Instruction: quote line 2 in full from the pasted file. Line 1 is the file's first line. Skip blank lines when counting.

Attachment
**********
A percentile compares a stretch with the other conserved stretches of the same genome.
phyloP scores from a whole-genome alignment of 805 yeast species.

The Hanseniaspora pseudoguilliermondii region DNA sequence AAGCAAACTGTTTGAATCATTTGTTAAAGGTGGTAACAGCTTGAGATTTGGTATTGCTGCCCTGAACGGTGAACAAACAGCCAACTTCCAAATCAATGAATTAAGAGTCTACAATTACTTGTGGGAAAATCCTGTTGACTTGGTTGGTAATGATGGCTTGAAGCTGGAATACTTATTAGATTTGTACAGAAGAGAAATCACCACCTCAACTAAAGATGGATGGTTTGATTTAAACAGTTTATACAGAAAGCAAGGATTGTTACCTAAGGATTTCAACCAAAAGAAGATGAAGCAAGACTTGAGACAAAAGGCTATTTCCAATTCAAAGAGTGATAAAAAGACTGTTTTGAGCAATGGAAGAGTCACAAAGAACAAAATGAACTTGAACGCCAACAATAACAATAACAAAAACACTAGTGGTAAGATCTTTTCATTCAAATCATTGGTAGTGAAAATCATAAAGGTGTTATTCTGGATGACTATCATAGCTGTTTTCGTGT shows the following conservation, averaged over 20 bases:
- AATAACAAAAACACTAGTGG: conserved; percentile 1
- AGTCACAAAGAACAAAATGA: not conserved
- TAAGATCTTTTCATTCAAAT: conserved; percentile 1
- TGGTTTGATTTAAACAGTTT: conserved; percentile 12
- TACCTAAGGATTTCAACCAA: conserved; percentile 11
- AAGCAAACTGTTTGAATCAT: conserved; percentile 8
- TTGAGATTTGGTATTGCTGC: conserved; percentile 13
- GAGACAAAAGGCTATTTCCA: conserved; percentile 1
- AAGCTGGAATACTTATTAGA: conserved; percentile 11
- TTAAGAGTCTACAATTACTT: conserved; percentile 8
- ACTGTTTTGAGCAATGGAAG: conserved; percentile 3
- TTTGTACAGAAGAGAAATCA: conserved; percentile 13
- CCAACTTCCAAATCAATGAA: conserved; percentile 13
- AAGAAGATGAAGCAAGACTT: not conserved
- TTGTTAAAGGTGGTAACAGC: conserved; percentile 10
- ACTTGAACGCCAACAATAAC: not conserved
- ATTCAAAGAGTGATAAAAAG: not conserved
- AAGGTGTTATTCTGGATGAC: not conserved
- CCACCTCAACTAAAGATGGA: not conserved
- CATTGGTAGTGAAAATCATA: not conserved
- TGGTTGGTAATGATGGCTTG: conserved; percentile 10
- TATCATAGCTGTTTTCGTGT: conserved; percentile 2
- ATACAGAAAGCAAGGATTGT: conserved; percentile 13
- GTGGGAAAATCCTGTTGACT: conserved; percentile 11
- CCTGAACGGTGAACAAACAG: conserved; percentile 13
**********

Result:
phyloP scores from a whole-genome alignment of 805 yeast species.